Gr 7 Up –In the summer of 1944, 50 sailors, all of them African American, were tried and convicted of mutiny by the U.S. Navy. They had refused to follow a direct order of loading dangerous rockets and munitions on ships bound for battle in the Pacific after an enormous explosion had killed more than 300 of their fellow sailors and other civilians working on the dock. At the heart of this story is the rampant racism that permeated the military at all levels, leaving minority sailors and soldiers to do the drudge work almost exclusively while their white counterparts served on the front lines. Through extensive research, Sheinkin effectively re-creates both the tense atmosphere at Port Chicago before and after the disaster as well as the events that led to the men’s refusal of this one particular order that they felt put them directly in harm’s way. Much of the tension in this account stems from the growing frustration that readers are meant to feel as bigotry and discrimination are encountered at every turn and at every level of the military. There is a wealth of primary-source material here, including interviews with the convicted sailors, court records, photographs, and other documents, all of which come together to tell a story that clearly had a huge impact on race relations in the military. This is a story that remains largely unknown to many Americans, and is one of the many from World War II about segregation and race that is important to explore with students. Abundant black-and-white photos, extensive source notes, and a thorough bibliography are included.–Jody Kopple, Shady Hill School, Cambridge, MA

Popular_comp9.inddVan Wagenen, Maya. Popular: Vintage Wisdom for a Modern Geek. 272p. photos. Dutton. 2014. Tr $18.99. ISBN 9780525426813.

Gr 7 Up –The bright and perceptive Van Wagenen wanted to boost her popularity in middle school. As a self-defined “Social Outcast, the lowest level of people at school who weren’t paid to be there,” the eighth-grader had quite a climb ahead of her. Her modus operandi was intriguing: she used a 1950s teen etiquette book that her father found at a thrift store as a guide to climb the social ladder. The clash of eras and cultures is funny—the author wears a girdle, hat, and pearls to class; learns how to apply makeup; improves her posture and poise; and tries a diet. But the best lessons she learns from Fifties teen model Betty Cornell’s Teen-Age Popularity Guide are about how to talk to and understand the people around her. Bravely visiting all the various cliques in the lunchroom and making conversation with her secret Sunday school crush, she becomes even more sensitive and aware—and yes, more popular. Van Wagenen’s tone is personable and polished. Even though she has many typical tween obsessions and concerns, her writing is surprisingly mature. While overall this light memoir provides plenty of fun, it has a grittier backdrop than the cover and description might suggest. Van Wagenen’s school, in Brownsville, TX, near the Mexican border, commonly experiences lockdown drills and warnings against gangs, and she casually mentions that smoke from a drug war in Matamoros, Mexico, is visible from her house. The part-Hispanic teen also occasionally sprinkles in Spanish words. With a DreamWorks movie option in the works, this entertaining title should be in demand.–Liz French, Library Journal

[See SLJ‘s “It’s My Life | Teen Angst, Attitude, and Acumen.”]

On December 3, YALSA  announced the shortlist for the William C. Morris YA Debut Award, which honors a debut book published by a first-time author writing for teens. First awarded in 2009, the medal will be presented to the winner during the American Library Association’s Midwinter Conference in Chicago on February 2, from 10:30 am to 12 pm CST at the McCormick Place Convention Center, room W375a.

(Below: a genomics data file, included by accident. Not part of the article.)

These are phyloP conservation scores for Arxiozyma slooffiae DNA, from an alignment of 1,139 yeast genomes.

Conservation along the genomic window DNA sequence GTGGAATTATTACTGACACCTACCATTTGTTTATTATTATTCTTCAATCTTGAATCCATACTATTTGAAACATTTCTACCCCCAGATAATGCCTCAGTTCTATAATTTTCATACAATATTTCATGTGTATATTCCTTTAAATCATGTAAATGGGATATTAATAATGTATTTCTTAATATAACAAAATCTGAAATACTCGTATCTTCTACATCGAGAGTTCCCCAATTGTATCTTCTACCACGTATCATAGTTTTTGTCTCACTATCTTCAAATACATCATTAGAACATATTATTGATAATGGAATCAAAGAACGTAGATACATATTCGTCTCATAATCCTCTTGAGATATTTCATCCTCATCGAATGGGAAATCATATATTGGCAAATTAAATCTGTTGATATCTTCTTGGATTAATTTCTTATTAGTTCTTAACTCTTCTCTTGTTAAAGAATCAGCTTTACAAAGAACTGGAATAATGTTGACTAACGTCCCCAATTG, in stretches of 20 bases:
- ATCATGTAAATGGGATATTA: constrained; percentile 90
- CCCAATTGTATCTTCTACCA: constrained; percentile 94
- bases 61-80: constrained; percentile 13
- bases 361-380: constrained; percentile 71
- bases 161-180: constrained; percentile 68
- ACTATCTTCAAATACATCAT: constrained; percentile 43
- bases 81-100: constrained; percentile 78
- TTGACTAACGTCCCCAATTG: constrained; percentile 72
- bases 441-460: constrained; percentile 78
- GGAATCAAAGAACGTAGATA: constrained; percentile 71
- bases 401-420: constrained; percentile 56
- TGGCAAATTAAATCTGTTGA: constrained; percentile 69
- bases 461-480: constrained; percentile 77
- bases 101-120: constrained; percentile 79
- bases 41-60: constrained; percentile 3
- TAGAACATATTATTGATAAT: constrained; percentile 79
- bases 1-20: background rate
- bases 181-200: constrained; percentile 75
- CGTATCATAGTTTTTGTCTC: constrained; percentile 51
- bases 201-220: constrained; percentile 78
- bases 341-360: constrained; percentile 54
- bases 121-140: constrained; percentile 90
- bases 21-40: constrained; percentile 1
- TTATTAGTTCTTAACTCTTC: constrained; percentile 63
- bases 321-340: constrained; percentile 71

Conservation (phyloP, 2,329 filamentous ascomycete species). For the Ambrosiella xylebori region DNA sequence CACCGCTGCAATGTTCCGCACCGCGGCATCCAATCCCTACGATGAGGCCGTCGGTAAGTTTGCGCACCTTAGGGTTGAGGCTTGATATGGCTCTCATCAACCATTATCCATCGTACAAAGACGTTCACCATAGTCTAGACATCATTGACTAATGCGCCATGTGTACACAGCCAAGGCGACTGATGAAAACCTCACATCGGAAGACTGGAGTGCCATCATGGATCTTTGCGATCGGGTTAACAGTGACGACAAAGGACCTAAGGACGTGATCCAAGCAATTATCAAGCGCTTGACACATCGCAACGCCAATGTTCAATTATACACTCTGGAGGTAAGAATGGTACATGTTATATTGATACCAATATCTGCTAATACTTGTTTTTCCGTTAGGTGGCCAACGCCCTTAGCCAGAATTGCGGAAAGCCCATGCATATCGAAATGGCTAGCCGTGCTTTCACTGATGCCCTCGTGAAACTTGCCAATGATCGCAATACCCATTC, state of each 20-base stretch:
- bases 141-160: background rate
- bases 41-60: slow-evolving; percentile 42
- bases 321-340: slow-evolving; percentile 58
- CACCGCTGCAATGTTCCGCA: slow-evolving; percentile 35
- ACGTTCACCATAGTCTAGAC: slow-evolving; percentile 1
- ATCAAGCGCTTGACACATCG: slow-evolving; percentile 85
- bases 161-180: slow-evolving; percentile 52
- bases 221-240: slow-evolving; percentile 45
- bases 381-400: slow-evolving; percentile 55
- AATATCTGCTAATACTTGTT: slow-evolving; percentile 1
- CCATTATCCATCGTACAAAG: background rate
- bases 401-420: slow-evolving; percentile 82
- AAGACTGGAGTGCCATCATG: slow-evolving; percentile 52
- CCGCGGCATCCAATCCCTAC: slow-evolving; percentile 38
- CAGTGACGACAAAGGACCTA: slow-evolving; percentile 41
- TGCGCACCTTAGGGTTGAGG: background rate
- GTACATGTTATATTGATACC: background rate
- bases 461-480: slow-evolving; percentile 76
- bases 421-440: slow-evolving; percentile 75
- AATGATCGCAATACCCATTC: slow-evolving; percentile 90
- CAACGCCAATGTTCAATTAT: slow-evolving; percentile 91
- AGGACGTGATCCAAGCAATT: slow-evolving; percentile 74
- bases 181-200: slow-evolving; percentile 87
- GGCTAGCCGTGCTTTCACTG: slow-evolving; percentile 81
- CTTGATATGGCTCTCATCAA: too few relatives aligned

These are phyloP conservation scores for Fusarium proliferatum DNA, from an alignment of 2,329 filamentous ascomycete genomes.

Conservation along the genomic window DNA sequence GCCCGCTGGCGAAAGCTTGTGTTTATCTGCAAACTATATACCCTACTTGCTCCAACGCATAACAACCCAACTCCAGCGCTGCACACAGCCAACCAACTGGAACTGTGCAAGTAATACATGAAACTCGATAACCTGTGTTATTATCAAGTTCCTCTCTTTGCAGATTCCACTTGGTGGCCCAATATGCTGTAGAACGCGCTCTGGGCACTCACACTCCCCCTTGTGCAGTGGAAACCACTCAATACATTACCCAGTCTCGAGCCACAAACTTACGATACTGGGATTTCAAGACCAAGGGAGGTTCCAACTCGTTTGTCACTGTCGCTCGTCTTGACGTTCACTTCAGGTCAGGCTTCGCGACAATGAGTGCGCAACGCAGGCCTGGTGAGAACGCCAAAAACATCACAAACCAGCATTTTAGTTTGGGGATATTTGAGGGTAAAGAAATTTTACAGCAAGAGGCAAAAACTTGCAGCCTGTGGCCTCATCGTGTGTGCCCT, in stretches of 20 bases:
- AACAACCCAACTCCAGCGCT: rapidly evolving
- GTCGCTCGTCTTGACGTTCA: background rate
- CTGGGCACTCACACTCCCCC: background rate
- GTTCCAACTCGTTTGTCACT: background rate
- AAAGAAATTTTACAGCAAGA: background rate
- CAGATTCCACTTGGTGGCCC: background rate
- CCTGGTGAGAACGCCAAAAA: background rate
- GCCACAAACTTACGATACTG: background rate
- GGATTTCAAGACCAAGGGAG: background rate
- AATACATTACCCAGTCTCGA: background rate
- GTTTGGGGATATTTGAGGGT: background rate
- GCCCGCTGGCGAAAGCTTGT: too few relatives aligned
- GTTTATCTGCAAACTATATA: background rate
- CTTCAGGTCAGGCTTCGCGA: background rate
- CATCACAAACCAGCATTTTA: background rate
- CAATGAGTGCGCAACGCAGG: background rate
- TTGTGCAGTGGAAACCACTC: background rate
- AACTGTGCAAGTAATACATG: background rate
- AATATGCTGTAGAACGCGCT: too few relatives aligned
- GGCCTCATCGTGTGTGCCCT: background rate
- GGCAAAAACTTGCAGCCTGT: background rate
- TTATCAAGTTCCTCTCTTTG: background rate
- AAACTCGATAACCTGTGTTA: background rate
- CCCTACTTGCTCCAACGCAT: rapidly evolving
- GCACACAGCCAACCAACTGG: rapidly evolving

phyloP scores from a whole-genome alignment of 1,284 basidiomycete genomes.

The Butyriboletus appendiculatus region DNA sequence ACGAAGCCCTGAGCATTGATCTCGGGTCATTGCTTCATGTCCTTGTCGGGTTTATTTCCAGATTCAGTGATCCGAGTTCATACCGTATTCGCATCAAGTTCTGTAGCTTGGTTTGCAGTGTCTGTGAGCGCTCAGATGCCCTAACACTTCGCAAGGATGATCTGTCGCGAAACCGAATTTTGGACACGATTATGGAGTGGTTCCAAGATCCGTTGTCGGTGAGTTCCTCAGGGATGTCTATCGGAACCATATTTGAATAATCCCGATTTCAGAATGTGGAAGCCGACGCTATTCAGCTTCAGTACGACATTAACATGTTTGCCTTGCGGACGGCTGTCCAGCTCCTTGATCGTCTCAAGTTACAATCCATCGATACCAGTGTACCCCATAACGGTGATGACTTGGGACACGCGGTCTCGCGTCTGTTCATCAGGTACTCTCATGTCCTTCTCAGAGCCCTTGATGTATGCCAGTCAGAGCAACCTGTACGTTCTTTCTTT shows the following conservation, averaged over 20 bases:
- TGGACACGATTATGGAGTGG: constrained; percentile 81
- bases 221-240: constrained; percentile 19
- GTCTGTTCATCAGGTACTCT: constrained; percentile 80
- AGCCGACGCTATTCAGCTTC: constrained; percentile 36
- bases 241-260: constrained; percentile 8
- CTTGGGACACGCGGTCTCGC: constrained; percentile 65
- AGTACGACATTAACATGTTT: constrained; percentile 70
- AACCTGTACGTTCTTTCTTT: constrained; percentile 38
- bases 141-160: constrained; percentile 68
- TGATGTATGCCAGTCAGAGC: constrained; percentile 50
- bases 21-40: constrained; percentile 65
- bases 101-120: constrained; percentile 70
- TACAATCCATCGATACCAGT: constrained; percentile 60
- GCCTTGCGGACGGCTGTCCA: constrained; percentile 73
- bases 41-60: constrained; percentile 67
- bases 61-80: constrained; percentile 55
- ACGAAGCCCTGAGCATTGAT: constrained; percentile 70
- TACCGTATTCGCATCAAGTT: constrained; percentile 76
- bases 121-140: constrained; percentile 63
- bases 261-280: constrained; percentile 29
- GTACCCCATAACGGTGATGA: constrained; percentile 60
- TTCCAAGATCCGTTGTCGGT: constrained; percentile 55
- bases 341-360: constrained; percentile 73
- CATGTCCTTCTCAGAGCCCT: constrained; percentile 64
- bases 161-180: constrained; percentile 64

All of the 2015 finalists were reviewed favorably in School Library Journal: two are SLJ Best Books of 2014 (Isabel Quintero’s Gabi, A Girl in Pieces; Leslye Walton’s The Strange and Beautiful Sorrows of Ava Lavender) and three received starred reviews. Below are the full SLJ reviews and resources (including interviews and blog posts) for the five Morris Awards finalists.

Carnival_at_Bray_FrontCoverFOLEY, Jessie Ann.The Carnival at Bray.  224p. Elephant Rock. Oct. 2014. pap. $12.95. ISBN 9780989515597. LC 2014937608.
Gr 9 Up–This promising debut, set in the heyday of grunge, tells the story of Maggie Lynch, a displaced Chicagoan and grunge music fan, living in a quiet town (Bray) on the Irish Sea. Maggie was uprooted from her friends, her music scene, and her beloved Uncle Kevin when her romantically fickle mother married her latest boyfriend, resulting in a move to his hometown. During her time of difficult adjustment to Ireland, Maggie falls in love with Eion the very moment a devastating loss hits her family, leading to rebellion and a journey to Rome to see Nirvana and fulfill Uncle Kevin’s wish for her. Foley sets the scene vividly, writing that Bray has a “soggy sort of grandeur” and weaving in the tiny cultural differences that Maggie has to navigate as an American. The narrative voice is clear and compelling, but Maggie often makes decisions that feel incongruous to her character. She has an independent spirit, but Eion only joins her on the journey because she needs a rescue. A self-professed Nirvana fan, which is critical to the plot, she never seems to like the band as much as she is trying to impress Uncle Kevin. However, the secondary characters are complex and sympathetic: Foley has also populated Bray with a host of quirky, loving, and memorable background characters, which enriches the story. Recommended for teens who enjoy travelogue romance stories or novels about rock music.–Susannah Goldstein, Convent of the Sacred Heart, New York City

The Story of OwenJOHNSTON, E.K. The Story of Owen: Dragon Slayer of Trondheim. 312p. Carolrhoda Lab. 2014. Tr $17.95. ISBN 9781467710664; ebk. $12.95. ISBN 9781467724067. LC 2013020492.